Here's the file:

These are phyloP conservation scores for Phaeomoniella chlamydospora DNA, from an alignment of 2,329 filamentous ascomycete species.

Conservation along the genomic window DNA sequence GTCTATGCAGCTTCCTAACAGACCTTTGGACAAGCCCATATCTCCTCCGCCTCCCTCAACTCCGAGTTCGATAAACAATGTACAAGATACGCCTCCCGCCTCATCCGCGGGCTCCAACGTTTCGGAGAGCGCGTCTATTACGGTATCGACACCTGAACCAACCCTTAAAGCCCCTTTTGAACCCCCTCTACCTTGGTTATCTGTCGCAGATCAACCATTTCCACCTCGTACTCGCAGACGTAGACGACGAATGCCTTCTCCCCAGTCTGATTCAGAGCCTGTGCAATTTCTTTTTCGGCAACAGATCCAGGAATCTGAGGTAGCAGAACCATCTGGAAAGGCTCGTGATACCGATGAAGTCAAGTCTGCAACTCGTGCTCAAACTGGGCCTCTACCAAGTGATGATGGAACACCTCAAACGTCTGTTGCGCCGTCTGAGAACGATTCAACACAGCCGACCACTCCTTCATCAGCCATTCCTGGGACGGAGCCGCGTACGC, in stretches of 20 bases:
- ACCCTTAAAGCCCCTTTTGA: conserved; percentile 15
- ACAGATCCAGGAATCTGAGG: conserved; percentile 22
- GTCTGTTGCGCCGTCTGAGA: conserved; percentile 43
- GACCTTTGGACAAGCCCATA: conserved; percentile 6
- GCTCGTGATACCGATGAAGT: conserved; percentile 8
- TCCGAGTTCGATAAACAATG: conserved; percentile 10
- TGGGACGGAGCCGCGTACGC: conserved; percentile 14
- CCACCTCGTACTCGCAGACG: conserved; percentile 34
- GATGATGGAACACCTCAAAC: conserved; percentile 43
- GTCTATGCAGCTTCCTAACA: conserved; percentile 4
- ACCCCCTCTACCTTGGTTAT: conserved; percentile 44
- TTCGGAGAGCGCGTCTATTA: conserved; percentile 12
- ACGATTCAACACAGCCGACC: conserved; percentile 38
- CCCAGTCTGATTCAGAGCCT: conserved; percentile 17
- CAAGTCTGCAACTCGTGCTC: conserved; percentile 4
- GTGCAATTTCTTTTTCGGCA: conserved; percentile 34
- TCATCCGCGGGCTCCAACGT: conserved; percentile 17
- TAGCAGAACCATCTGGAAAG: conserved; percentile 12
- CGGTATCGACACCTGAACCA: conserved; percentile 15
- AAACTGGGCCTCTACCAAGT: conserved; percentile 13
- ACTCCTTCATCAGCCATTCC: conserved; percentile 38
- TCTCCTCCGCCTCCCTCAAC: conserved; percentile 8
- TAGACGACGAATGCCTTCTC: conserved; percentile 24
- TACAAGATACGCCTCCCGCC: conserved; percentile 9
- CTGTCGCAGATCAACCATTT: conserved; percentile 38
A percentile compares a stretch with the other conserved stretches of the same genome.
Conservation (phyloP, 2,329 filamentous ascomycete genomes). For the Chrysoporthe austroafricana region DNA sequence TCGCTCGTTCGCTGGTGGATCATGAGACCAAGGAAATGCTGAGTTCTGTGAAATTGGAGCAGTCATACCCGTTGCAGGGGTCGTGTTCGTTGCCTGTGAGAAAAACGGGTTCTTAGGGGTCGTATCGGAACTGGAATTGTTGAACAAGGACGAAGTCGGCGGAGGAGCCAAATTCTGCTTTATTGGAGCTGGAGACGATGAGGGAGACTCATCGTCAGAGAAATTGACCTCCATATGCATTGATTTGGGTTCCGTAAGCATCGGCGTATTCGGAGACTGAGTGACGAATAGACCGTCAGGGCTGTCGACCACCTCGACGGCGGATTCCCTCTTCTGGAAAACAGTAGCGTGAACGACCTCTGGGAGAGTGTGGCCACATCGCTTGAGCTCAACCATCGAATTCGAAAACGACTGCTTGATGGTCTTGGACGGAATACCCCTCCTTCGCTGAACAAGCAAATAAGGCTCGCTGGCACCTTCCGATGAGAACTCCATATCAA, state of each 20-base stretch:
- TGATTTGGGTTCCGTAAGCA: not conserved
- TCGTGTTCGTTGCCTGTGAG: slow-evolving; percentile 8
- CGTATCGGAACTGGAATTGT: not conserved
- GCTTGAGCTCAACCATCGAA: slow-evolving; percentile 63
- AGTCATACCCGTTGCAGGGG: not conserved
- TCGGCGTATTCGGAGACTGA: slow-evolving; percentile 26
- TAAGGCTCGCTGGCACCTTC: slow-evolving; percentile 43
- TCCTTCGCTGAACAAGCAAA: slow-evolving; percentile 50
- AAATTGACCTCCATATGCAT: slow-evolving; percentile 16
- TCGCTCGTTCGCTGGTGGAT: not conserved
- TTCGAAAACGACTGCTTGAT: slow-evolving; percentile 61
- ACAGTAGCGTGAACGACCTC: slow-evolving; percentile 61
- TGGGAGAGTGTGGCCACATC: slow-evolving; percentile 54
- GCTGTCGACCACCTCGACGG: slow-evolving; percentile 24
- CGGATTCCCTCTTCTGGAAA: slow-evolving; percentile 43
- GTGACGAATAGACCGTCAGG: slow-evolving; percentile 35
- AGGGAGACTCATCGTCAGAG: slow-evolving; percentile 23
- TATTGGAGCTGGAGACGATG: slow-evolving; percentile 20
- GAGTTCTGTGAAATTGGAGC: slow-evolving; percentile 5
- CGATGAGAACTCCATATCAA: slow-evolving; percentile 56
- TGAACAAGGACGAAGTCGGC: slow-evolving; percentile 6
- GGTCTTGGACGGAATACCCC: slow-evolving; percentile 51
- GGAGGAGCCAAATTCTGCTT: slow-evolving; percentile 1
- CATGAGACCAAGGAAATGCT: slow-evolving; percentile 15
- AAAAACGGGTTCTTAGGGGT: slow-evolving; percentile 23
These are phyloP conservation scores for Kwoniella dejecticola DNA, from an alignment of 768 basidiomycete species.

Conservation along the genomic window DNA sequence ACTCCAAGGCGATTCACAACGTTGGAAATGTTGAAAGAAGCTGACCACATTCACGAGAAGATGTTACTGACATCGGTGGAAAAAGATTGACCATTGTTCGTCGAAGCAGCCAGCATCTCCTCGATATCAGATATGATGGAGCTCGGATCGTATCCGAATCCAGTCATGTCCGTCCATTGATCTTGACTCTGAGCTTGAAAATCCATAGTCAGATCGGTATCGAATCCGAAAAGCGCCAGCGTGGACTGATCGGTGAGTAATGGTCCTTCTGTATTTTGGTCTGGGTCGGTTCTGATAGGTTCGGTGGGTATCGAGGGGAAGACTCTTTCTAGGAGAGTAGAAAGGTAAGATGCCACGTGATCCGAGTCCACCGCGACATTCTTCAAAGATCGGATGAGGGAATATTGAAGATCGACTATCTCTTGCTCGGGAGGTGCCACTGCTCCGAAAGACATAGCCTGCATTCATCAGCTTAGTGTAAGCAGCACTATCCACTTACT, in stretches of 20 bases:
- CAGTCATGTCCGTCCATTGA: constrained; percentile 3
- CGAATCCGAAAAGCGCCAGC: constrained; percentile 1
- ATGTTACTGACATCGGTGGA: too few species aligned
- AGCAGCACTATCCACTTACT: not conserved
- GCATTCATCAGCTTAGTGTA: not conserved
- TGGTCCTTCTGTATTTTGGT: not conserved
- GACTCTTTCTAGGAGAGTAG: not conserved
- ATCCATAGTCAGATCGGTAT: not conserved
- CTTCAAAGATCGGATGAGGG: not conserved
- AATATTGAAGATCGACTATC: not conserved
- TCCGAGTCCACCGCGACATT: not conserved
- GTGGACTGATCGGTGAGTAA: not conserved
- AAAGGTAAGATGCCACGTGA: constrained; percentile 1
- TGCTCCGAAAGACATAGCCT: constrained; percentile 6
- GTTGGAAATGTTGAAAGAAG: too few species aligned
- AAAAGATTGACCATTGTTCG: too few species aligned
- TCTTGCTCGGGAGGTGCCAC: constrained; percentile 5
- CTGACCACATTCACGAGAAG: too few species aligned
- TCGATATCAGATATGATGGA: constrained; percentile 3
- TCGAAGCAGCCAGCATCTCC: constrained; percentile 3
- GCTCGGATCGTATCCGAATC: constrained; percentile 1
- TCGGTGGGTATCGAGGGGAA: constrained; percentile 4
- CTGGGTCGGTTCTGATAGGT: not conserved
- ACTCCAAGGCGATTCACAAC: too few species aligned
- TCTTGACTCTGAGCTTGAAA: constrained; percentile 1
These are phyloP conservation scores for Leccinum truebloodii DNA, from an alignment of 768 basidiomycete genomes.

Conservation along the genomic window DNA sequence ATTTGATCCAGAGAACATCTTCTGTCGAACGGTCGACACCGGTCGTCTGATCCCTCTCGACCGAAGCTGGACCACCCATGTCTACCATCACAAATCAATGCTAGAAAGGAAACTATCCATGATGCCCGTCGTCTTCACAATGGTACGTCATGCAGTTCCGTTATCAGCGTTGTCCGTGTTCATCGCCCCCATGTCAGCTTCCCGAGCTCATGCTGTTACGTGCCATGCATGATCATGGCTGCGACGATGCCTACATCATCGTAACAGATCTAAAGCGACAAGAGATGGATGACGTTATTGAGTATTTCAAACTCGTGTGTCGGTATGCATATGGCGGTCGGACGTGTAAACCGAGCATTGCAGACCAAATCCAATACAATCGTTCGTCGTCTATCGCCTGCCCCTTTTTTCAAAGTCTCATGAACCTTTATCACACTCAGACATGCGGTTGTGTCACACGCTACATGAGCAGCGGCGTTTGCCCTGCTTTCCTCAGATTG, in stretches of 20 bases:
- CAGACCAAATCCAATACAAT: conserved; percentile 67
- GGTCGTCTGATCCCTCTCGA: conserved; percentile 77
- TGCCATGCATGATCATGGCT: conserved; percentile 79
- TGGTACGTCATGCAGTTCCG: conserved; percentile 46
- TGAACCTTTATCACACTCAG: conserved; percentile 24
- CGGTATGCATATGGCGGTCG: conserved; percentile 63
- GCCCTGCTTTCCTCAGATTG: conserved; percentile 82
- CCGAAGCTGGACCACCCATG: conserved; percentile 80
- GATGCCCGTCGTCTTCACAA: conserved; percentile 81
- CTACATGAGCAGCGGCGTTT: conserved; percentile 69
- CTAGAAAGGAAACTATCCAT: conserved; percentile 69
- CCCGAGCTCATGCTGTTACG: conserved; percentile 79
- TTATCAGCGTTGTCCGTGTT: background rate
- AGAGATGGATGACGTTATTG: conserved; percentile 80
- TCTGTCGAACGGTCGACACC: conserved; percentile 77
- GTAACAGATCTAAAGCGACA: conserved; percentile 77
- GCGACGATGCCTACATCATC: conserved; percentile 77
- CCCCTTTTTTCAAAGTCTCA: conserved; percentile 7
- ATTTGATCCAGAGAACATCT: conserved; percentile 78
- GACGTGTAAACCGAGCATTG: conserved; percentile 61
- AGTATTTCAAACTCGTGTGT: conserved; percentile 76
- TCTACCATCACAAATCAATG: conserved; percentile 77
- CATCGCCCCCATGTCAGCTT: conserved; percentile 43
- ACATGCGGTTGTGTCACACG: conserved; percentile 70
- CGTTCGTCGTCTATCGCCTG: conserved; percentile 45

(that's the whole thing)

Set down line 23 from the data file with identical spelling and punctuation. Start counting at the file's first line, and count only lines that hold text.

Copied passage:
- ACTCCTTCATCAGCCATTCC: conserved; percentile 38